© 2021 WNIJ and WNIU
Northern Public Radio
801 N 1st St.
DeKalb, IL 60115
Northern Public Radio
Play Live Radio
Next Up:
Available On Air Stations
Report for America is a national service program that places journalists into local newsrooms to report on under-covered issues and communities. This year's cohort has been placed with more than 160 local news organizations across 45 states and Puerto Rico, including two journalists right here at WNIJ. We are thrilled to announce the addition of JuanPablo Ramirez-Franco to our news team, and a new role for WNIJ reporter Yvonne Boose.Yvonne Boose covers artistic, cultural, and spiritual expressions in the COVID-19 era. This includes how members of community cultural groups are finding creative and innovative ways to enrich their personal lives through these expressions individually and within the context of their larger communities.Juanpablo Ramirez-Franco covers substandard housing and police-community relations. An audio producer and journalist based out of Chicago, he’s also been a bilingual facilitator at the StoryCorps office.He will continue Sarah Jesmer’s award-winning work at WNIJ covering issues of social justice and identity. Jesmer earned a top award from the Illinois Associated Press for reports including: Inside DeKalb County's Unincorporated Apartments; Wigs, Lipstick & Sparkles: The Thriving Drag Scene In Northern Illinois; and Kish College: Anonymous Letters And A Controversial Investigation.These reporting positions come at a time when local journalism is already reeling from years of newsroom cuts and unforeseen challenges brought on by the COVID-19 pandemic.Both positions are partially funded by a grant from Report for America. WNIJ must raise an additional $30,000 in local matching funds. Support these important voices in our community by donating to WNIJ’s portion here.Yvonne and Juanpablo’s stories on our community will be collected below.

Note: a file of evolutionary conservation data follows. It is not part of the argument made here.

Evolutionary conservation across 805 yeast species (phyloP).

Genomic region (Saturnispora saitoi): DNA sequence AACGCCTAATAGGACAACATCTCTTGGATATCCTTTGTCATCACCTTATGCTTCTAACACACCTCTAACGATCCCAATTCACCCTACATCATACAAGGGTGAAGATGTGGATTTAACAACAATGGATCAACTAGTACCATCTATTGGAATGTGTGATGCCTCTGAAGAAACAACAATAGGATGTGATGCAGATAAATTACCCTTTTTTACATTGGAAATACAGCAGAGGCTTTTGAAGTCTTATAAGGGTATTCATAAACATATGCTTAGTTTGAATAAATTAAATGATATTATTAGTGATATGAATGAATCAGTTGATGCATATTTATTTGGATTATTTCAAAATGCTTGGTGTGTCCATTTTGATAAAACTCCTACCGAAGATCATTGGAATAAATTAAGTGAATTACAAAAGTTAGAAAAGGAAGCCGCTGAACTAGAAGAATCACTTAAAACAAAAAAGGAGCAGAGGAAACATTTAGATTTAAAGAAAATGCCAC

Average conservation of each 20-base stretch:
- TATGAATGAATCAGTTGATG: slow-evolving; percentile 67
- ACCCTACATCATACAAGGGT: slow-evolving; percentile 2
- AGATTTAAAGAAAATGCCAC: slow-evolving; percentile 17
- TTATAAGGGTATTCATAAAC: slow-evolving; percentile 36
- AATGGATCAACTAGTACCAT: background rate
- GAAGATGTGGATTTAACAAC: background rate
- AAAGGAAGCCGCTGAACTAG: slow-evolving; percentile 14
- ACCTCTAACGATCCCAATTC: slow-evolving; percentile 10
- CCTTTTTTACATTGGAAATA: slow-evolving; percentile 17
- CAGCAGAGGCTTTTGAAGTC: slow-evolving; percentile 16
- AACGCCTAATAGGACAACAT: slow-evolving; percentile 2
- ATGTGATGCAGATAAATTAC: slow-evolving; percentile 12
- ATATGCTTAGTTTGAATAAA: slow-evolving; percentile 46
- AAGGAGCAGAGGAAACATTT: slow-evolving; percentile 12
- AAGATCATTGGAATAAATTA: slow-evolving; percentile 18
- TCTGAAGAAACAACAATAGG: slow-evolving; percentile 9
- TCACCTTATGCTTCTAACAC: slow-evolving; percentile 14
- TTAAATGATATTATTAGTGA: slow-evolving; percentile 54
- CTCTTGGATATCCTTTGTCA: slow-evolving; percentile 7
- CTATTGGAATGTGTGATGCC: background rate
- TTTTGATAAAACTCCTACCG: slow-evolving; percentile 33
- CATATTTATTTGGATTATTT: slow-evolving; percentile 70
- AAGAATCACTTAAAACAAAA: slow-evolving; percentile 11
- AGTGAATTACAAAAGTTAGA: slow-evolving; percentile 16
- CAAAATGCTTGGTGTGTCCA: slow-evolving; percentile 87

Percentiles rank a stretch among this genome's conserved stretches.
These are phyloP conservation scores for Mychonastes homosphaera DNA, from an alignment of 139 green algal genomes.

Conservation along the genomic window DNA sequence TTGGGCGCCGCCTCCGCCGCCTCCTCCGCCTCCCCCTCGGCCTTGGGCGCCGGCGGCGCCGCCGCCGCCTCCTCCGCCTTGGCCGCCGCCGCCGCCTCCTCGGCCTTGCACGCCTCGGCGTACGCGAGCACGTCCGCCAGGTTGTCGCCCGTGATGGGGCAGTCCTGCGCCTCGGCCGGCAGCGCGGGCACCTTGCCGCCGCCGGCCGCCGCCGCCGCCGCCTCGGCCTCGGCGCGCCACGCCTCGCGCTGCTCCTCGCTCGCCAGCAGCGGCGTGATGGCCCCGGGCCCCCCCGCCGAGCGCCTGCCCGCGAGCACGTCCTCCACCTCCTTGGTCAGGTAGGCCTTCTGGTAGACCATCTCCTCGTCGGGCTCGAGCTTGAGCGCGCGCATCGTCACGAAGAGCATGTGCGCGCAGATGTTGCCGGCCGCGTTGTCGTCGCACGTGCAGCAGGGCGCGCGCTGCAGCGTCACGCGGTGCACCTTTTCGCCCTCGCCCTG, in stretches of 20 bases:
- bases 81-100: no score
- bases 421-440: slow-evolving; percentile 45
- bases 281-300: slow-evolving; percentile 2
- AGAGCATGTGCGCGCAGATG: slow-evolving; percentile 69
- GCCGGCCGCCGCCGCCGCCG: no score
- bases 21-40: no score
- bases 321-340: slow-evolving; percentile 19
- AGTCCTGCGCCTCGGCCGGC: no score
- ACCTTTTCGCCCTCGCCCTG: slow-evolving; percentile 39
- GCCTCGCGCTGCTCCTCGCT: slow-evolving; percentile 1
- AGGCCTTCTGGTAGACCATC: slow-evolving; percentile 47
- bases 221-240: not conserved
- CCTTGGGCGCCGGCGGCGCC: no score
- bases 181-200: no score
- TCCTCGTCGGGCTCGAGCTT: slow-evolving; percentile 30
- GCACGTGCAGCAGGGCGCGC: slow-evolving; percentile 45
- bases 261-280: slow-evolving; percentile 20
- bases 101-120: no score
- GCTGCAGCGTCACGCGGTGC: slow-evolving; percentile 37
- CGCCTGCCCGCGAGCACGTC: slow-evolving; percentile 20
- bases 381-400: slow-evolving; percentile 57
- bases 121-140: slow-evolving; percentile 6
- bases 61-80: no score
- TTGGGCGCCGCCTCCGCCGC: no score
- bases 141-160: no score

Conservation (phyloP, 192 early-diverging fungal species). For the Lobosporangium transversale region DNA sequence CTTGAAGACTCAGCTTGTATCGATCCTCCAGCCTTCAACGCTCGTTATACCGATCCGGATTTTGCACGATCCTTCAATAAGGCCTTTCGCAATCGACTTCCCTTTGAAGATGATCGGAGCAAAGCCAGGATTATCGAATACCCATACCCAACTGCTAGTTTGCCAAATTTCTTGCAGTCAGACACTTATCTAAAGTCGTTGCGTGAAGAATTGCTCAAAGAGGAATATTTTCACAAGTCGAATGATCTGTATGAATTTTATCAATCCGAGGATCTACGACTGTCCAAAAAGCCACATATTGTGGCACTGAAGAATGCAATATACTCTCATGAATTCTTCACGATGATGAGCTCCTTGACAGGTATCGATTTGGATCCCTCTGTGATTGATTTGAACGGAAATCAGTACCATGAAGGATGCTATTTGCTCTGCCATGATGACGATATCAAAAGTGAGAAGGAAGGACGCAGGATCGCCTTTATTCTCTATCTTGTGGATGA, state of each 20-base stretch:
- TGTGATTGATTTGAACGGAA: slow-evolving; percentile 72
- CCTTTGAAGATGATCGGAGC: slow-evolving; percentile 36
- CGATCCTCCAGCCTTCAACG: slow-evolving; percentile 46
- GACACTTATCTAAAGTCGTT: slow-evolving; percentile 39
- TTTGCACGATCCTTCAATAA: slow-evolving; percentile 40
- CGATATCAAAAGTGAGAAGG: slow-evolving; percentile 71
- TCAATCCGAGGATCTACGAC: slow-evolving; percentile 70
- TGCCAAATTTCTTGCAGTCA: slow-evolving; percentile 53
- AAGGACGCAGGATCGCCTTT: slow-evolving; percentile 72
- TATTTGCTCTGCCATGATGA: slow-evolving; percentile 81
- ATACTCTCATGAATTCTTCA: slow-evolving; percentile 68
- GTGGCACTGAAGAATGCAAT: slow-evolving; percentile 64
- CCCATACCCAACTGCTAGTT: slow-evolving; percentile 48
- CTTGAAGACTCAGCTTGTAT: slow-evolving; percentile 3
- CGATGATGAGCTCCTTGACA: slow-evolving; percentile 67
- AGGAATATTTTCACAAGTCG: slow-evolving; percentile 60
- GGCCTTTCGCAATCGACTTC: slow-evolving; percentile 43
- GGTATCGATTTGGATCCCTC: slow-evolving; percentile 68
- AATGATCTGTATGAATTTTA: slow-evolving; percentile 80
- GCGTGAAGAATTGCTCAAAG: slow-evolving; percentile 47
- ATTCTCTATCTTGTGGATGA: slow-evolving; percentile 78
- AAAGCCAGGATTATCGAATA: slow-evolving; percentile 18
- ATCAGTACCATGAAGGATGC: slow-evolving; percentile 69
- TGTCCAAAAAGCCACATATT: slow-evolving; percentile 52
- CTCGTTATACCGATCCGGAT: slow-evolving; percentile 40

Grant Allows Law Enforcement Training In Winnebago And Boone Counties

Connie Kuntz
Image of Rockford protesters this summer.

This summer civil unrest peaked across the country and police relations were at the core of the controversy. A northern Illinois women’s empowerment organization is offering a training that could help Boone and Winnebago County law enforcement understand their communities better.

The YWCA Northwestern Illinois is one of 86 recipients that received a Healing Illinois grant. The organization will use these funds for Implicit Bias and Cultural Competency training.

YWCA Northwestern Illinois CEO Kris Machajewski said some police officers aren’t informed of the many cultures that exist.

“And just like anyone, we have to first even bring the awareness that there are all of these cultures,” she explained. “And then where do our implicit biases lie in those that we don't even know we have?”

Machajewski said culture isn’t just someone’s ethnic customs but also their way of life. She cited examples like poverty and imprisonment.

“And sometimes the way we interact when we communicate with them requires a level of understanding of what their experiences are and what their cultures are on how they live,” she said.

Machajewski mentioned that Winnebago County Sheriff Gary Caruana didn’t hesitant to say yes when asked about the training. 

“It really was one phone call to Sheriff Caruana," she shared. "And I [said], ‘You know, I want to write this grant, I don't know if I'm going to get it, it's going to be a really competitive grant. But if I get it, can you commit to giving me all of Winnebago County Sheriff's office to train?’”

Machajewski stated that the YWCA has worked with Winnebago law enforcement since 2013 in a variety of ways.

The first Implicit Bias and Cultural Competence  training started with the Winnebago sheriff’s office Nov. 30. Training will continue with other departments through the end of January. Those who are interested in helping with the training can email the YWCA  to find out if they are qualified. 

  • Yvonne Boose is a 2020 corps member for Report for America, an initiative of the GroundTruth Project. It's a national service program that places talented journalists in local newsrooms like WNIJ. You can learn more about Report for America at wnij.org.